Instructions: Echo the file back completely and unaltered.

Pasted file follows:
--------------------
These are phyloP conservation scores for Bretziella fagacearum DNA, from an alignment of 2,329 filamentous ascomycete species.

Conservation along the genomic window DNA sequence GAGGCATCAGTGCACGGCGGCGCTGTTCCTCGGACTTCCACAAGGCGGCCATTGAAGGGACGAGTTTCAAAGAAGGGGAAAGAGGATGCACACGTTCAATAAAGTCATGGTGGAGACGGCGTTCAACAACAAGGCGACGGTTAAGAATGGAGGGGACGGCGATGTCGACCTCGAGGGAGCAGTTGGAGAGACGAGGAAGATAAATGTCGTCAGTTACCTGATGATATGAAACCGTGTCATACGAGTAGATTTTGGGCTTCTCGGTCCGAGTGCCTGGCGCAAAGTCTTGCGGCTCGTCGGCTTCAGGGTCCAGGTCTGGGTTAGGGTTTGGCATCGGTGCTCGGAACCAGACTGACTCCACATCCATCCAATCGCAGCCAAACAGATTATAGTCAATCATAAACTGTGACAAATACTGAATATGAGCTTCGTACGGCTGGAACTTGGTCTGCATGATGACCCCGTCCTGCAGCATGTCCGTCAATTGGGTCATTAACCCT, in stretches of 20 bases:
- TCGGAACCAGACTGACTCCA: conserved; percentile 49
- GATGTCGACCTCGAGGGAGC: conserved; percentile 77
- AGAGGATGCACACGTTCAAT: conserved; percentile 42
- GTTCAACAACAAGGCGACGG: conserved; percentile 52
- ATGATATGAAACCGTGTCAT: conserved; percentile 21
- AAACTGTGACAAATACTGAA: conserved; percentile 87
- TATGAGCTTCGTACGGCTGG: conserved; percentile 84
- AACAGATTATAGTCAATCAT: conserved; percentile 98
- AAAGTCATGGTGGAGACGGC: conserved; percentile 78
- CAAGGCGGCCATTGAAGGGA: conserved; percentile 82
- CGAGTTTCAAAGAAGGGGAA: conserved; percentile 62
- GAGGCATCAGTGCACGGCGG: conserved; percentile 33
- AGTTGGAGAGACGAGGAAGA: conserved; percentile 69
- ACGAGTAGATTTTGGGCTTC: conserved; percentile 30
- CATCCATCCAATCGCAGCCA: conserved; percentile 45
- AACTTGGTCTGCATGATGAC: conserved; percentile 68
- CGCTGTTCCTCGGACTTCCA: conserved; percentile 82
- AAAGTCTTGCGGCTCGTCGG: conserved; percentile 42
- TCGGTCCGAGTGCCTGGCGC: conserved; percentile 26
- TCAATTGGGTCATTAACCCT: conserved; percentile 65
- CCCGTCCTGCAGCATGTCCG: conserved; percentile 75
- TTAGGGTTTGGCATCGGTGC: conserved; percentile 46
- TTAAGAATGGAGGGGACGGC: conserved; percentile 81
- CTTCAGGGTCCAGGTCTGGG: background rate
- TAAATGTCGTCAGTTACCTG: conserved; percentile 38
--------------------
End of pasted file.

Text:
These are phyloP conservation scores for Bretziella fagacearum DNA, from an alignment of 2,329 filamentous ascomycete species.

Conservation along the genomic window DNA sequence GAGGCATCAGTGCACGGCGGCGCTGTTCCTCGGACTTCCACAAGGCGGCCATTGAAGGGACGAGTTTCAAAGAAGGGGAAAGAGGATGCACACGTTCAATAAAGTCATGGTGGAGACGGCGTTCAACAACAAGGCGACGGTTAAGAATGGAGGGGACGGCGATGTCGACCTCGAGGGAGCAGTTGGAGAGACGAGGAAGATAAATGTCGTCAGTTACCTGATGATATGAAACCGTGTCATACGAGTAGATTTTGGGCTTCTCGGTCCGAGTGCCTGGCGCAAAGTCTTGCGGCTCGTCGGCTTCAGGGTCCAGGTCTGGGTTAGGGTTTGGCATCGGTGCTCGGAACCAGACTGACTCCACATCCATCCAATCGCAGCCAAACAGATTATAGTCAATCATAAACTGTGACAAATACTGAATATGAGCTTCGTACGGCTGGAACTTGGTCTGCATGATGACCCCGTCCTGCAGCATGTCCGTCAATTGGGTCATTAACCCT, in stretches of 20 bases:
- TCGGAACCAGACTGACTCCA: conserved; percentile 49
- GATGTCGACCTCGAGGGAGC: conserved; percentile 77
- AGAGGATGCACACGTTCAAT: conserved; percentile 42
- GTTCAACAACAAGGCGACGG: conserved; percentile 52
- ATGATATGAAACCGTGTCAT: conserved; percentile 21
- AAACTGTGACAAATACTGAA: conserved; percentile 87
- TATGAGCTTCGTACGGCTGG: conserved; percentile 84
- AACAGATTATAGTCAATCAT: conserved; percentile 98
- AAAGTCATGGTGGAGACGGC: conserved; percentile 78
- CAAGGCGGCCATTGAAGGGA: conserved; percentile 82
- CGAGTTTCAAAGAAGGGGAA: conserved; percentile 62
- GAGGCATCAGTGCACGGCGG: conserved; percentile 33
- AGTTGGAGAGACGAGGAAGA: conserved; percentile 69
- ACGAGTAGATTTTGGGCTTC: conserved; percentile 30
- CATCCATCCAATCGCAGCCA: conserved; percentile 45
- AACTTGGTCTGCATGATGAC: conserved; percentile 68
- CGCTGTTCCTCGGACTTCCA: conserved; percentile 82
- AAAGTCTTGCGGCTCGTCGG: conserved; percentile 42
- TCGGTCCGAGTGCCTGGCGC: conserved; percentile 26
- TCAATTGGGTCATTAACCCT: conserved; percentile 65
- CCCGTCCTGCAGCATGTCCG: conserved; percentile 75
- TTAGGGTTTGGCATCGGTGC: conserved; percentile 46
- TTAAGAATGGAGGGGACGGC: conserved; percentile 81
- CTTCAGGGTCCAGGTCTGGG: background rate
- TAAATGTCGTCAGTTACCTG: conserved; percentile 38